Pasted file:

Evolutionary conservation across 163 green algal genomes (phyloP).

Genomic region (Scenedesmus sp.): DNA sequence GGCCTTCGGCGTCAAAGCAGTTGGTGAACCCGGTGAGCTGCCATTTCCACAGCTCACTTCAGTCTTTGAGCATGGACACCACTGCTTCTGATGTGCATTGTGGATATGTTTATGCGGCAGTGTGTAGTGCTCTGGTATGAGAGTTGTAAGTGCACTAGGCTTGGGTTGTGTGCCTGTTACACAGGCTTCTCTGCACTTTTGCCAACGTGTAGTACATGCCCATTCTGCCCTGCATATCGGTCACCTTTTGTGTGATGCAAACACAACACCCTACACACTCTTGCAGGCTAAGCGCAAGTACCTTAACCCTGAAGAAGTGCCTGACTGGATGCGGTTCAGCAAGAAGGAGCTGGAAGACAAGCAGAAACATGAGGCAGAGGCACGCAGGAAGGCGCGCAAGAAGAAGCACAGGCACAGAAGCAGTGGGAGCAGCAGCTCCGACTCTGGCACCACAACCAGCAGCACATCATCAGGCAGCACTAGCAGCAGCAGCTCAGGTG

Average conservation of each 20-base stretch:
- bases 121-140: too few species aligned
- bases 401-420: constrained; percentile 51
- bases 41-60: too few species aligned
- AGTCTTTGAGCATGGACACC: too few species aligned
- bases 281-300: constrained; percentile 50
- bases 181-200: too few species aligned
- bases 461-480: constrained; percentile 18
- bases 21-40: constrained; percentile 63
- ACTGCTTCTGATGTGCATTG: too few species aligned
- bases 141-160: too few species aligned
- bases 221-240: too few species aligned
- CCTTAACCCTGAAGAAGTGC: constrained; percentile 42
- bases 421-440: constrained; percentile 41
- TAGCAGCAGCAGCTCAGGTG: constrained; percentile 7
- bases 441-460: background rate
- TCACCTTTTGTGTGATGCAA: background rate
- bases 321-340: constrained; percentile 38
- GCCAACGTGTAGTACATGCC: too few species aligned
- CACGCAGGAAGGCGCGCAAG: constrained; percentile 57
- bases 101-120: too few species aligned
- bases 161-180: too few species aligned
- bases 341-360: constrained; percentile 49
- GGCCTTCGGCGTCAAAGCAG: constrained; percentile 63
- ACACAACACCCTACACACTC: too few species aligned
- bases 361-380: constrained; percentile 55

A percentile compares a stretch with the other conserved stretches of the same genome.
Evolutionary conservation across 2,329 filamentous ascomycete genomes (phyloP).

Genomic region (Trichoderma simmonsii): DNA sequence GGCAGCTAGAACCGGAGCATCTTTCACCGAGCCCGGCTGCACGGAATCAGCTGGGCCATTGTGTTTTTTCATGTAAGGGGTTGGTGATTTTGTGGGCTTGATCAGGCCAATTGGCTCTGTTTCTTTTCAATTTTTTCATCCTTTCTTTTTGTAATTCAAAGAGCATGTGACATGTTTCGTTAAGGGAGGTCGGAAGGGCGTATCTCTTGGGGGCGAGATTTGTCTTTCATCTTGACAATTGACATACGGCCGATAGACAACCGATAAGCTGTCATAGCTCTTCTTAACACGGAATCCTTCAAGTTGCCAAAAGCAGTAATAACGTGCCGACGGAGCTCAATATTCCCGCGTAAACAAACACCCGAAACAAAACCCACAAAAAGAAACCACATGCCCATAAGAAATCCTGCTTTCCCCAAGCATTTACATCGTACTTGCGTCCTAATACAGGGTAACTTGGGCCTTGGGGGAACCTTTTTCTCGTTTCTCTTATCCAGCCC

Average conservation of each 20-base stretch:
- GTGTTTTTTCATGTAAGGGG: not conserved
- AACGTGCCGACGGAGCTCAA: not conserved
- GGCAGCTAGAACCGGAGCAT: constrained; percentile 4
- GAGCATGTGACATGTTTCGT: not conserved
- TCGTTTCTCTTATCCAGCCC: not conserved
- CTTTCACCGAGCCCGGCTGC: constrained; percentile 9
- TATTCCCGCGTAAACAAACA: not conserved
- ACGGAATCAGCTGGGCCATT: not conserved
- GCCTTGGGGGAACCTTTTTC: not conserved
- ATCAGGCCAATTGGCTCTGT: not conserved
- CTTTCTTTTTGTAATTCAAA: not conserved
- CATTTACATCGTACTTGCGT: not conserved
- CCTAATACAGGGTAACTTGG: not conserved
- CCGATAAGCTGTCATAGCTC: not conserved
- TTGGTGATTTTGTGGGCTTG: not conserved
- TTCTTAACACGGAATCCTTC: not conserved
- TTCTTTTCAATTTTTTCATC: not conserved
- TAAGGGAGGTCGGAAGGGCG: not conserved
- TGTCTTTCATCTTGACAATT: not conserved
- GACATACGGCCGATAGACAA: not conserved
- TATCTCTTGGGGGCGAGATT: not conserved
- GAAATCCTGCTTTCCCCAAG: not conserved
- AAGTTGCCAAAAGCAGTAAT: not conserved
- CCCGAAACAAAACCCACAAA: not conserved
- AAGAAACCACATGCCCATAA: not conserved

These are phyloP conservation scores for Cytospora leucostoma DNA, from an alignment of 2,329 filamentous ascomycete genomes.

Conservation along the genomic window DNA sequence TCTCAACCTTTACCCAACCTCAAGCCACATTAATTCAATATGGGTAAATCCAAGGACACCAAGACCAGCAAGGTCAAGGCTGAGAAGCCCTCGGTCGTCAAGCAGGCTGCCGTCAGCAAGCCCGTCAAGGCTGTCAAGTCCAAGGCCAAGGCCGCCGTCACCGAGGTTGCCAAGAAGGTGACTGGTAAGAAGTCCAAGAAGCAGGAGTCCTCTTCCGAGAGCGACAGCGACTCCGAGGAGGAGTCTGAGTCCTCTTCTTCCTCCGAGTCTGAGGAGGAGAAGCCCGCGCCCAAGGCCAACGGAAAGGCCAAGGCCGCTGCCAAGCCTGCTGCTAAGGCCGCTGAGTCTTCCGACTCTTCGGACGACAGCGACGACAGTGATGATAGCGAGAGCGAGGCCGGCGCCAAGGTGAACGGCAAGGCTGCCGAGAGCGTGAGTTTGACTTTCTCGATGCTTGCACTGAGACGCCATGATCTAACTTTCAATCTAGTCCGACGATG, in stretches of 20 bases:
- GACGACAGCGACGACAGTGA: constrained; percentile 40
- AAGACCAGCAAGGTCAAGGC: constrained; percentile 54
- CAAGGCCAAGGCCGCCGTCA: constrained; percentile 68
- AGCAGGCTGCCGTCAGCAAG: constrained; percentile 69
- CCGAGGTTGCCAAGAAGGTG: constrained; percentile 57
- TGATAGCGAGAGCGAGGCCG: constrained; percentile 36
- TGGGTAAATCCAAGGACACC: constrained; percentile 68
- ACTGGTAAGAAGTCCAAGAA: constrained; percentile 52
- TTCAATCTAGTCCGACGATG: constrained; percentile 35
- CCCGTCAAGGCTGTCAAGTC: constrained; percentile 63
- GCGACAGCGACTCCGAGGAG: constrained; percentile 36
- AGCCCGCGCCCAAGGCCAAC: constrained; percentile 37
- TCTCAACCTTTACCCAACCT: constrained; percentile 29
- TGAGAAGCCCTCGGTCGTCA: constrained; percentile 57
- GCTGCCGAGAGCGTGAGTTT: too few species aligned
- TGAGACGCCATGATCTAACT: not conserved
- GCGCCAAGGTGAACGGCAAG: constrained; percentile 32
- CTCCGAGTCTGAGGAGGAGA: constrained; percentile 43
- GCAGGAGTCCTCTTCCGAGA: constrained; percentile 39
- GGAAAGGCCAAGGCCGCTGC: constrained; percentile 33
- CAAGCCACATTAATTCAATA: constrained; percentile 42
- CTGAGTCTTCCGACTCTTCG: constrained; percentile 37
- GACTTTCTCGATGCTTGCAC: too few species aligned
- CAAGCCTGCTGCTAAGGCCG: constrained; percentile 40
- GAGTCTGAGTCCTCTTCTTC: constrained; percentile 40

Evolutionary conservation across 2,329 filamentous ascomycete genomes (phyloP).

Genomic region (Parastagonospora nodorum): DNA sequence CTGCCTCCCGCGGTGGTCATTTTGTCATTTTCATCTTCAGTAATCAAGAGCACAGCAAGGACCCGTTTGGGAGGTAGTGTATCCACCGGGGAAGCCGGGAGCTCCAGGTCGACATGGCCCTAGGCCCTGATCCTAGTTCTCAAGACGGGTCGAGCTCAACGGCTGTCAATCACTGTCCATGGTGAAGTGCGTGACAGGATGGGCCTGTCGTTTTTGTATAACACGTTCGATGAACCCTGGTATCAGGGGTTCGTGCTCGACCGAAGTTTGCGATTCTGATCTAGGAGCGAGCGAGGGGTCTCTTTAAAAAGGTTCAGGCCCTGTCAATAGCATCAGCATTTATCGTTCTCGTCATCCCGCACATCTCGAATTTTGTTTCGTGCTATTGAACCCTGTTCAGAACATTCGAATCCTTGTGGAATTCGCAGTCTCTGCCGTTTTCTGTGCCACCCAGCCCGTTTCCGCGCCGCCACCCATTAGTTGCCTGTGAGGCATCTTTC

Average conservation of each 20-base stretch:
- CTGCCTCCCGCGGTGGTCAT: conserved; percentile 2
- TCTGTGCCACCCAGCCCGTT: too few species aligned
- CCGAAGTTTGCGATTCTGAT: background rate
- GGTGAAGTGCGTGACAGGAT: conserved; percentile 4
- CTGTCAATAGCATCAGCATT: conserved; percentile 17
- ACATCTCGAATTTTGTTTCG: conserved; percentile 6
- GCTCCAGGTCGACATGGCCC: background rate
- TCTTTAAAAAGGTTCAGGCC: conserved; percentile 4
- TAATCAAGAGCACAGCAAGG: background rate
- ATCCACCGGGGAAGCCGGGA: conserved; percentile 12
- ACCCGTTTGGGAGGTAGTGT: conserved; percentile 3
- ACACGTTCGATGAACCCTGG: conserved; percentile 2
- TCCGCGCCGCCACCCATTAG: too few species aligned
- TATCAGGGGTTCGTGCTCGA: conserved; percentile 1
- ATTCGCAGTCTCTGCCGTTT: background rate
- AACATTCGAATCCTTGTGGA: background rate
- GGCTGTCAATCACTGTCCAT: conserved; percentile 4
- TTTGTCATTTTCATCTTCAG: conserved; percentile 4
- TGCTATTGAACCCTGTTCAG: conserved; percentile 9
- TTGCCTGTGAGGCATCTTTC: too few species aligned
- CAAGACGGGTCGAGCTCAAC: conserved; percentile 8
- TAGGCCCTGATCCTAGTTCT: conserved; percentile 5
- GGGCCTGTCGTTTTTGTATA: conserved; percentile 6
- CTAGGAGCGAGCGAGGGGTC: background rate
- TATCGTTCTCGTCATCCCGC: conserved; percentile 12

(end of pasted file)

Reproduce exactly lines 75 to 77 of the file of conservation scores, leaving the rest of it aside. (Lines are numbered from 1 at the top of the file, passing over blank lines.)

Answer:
- TGAGACGCCATGATCTAACT: not conserved
- GCGCCAAGGTGAACGGCAAG: constrained; percentile 32
- CTCCGAGTCTGAGGAGGAGA: constrained; percentile 43